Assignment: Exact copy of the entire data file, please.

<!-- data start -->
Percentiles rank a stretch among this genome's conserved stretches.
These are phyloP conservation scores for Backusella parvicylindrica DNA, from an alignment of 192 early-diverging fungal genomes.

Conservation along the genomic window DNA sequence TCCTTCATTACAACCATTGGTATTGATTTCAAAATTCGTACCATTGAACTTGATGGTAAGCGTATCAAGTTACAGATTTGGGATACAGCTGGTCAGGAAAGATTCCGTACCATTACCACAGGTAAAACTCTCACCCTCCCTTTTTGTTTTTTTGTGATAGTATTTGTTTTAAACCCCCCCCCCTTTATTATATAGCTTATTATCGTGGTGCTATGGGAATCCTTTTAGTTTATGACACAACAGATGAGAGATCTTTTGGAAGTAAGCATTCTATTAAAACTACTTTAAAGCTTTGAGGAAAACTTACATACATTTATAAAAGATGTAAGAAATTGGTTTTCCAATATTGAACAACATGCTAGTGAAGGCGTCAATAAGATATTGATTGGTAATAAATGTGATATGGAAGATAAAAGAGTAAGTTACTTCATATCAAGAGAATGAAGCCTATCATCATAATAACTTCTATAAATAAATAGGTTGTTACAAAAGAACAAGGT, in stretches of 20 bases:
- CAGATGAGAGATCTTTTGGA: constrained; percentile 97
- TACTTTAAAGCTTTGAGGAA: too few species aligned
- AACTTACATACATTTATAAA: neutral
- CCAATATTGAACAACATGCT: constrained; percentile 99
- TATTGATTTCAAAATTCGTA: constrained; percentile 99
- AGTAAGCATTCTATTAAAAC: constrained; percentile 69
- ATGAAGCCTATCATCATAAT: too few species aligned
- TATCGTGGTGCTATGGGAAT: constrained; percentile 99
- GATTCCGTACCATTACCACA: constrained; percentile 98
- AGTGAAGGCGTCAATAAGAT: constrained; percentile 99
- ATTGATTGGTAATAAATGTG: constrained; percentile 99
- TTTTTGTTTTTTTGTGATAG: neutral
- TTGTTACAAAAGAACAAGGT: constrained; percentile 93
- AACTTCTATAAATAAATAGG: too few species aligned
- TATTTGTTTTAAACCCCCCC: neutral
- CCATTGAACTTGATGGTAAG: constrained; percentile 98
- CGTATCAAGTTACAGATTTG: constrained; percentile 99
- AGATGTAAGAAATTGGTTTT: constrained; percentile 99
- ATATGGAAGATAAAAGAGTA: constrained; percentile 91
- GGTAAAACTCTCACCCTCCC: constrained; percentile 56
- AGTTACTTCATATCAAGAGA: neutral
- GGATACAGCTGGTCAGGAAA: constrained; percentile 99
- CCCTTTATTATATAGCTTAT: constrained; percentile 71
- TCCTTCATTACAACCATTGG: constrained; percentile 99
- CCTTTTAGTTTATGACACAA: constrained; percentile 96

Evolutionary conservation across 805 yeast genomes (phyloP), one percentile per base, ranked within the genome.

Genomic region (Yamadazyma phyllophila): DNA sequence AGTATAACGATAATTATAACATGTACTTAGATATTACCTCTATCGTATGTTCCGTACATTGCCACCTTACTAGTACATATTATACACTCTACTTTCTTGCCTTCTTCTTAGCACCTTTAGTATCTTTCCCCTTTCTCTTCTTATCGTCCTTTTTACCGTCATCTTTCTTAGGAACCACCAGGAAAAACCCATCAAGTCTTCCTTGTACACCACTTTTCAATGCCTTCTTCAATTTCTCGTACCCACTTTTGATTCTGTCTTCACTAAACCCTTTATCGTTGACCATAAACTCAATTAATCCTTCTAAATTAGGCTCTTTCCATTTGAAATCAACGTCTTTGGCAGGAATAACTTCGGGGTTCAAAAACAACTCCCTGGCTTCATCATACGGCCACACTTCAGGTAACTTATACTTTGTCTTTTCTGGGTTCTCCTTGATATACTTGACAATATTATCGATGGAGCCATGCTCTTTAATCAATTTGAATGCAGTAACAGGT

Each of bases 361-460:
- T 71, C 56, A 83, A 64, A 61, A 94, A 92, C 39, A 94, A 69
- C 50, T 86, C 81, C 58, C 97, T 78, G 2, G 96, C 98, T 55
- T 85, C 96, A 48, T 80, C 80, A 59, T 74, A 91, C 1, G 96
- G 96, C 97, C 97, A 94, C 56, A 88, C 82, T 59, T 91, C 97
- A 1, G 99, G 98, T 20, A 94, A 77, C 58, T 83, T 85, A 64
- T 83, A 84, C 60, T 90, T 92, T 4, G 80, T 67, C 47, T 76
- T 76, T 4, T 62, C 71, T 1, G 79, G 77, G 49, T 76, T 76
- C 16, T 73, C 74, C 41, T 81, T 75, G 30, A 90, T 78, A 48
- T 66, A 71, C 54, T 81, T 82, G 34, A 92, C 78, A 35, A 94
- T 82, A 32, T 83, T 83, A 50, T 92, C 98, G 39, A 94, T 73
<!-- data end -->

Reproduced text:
Percentiles rank a stretch among this genome's conserved stretches.
These are phyloP conservation scores for Backusella parvicylindrica DNA, from an alignment of 192 early-diverging fungal genomes.

Conservation along the genomic window DNA sequence TCCTTCATTACAACCATTGGTATTGATTTCAAAATTCGTACCATTGAACTTGATGGTAAGCGTATCAAGTTACAGATTTGGGATACAGCTGGTCAGGAAAGATTCCGTACCATTACCACAGGTAAAACTCTCACCCTCCCTTTTTGTTTTTTTGTGATAGTATTTGTTTTAAACCCCCCCCCCTTTATTATATAGCTTATTATCGTGGTGCTATGGGAATCCTTTTAGTTTATGACACAACAGATGAGAGATCTTTTGGAAGTAAGCATTCTATTAAAACTACTTTAAAGCTTTGAGGAAAACTTACATACATTTATAAAAGATGTAAGAAATTGGTTTTCCAATATTGAACAACATGCTAGTGAAGGCGTCAATAAGATATTGATTGGTAATAAATGTGATATGGAAGATAAAAGAGTAAGTTACTTCATATCAAGAGAATGAAGCCTATCATCATAATAACTTCTATAAATAAATAGGTTGTTACAAAAGAACAAGGT, in stretches of 20 bases:
- CAGATGAGAGATCTTTTGGA: constrained; percentile 97
- TACTTTAAAGCTTTGAGGAA: too few species aligned
- AACTTACATACATTTATAAA: neutral
- CCAATATTGAACAACATGCT: constrained; percentile 99
- TATTGATTTCAAAATTCGTA: constrained; percentile 99
- AGTAAGCATTCTATTAAAAC: constrained; percentile 69
- ATGAAGCCTATCATCATAAT: too few species aligned
- TATCGTGGTGCTATGGGAAT: constrained; percentile 99
- GATTCCGTACCATTACCACA: constrained; percentile 98
- AGTGAAGGCGTCAATAAGAT: constrained; percentile 99
- ATTGATTGGTAATAAATGTG: constrained; percentile 99
- TTTTTGTTTTTTTGTGATAG: neutral
- TTGTTACAAAAGAACAAGGT: constrained; percentile 93
- AACTTCTATAAATAAATAGG: too few species aligned
- TATTTGTTTTAAACCCCCCC: neutral
- CCATTGAACTTGATGGTAAG: constrained; percentile 98
- CGTATCAAGTTACAGATTTG: constrained; percentile 99
- AGATGTAAGAAATTGGTTTT: constrained; percentile 99
- ATATGGAAGATAAAAGAGTA: constrained; percentile 91
- GGTAAAACTCTCACCCTCCC: constrained; percentile 56
- AGTTACTTCATATCAAGAGA: neutral
- GGATACAGCTGGTCAGGAAA: constrained; percentile 99
- CCCTTTATTATATAGCTTAT: constrained; percentile 71
- TCCTTCATTACAACCATTGG: constrained; percentile 99
- CCTTTTAGTTTATGACACAA: constrained; percentile 96

Evolutionary conservation across 805 yeast genomes (phyloP), one percentile per base, ranked within the genome.

Genomic region (Yamadazyma phyllophila): DNA sequence AGTATAACGATAATTATAACATGTACTTAGATATTACCTCTATCGTATGTTCCGTACATTGCCACCTTACTAGTACATATTATACACTCTACTTTCTTGCCTTCTTCTTAGCACCTTTAGTATCTTTCCCCTTTCTCTTCTTATCGTCCTTTTTACCGTCATCTTTCTTAGGAACCACCAGGAAAAACCCATCAAGTCTTCCTTGTACACCACTTTTCAATGCCTTCTTCAATTTCTCGTACCCACTTTTGATTCTGTCTTCACTAAACCCTTTATCGTTGACCATAAACTCAATTAATCCTTCTAAATTAGGCTCTTTCCATTTGAAATCAACGTCTTTGGCAGGAATAACTTCGGGGTTCAAAAACAACTCCCTGGCTTCATCATACGGCCACACTTCAGGTAACTTATACTTTGTCTTTTCTGGGTTCTCCTTGATATACTTGACAATATTATCGATGGAGCCATGCTCTTTAATCAATTTGAATGCAGTAACAGGT

Each of bases 361-460:
- T 71, C 56, A 83, A 64, A 61, A 94, A 92, C 39, A 94, A 69
- C 50, T 86, C 81, C 58, C 97, T 78, G 2, G 96, C 98, T 55
- T 85, C 96, A 48, T 80, C 80, A 59, T 74, A 91, C 1, G 96
- G 96, C 97, C 97, A 94, C 56, A 88, C 82, T 59, T 91, C 97
- A 1, G 99, G 98, T 20, A 94, A 77, C 58, T 83, T 85, A 64
- T 83, A 84, C 60, T 90, T 92, T 4, G 80, T 67, C 47, T 76
- T 76, T 4, T 62, C 71, T 1, G 79, G 77, G 49, T 76, T 76
- C 16, T 73, C 74, C 41, T 81, T 75, G 30, A 90, T 78, A 48
- T 66, A 71, C 54, T 81, T 82, G 34, A 92, C 78, A 35, A 94
- T 82, A 32, T 83, T 83, A 50, T 92, C 98, G 39, A 94, T 73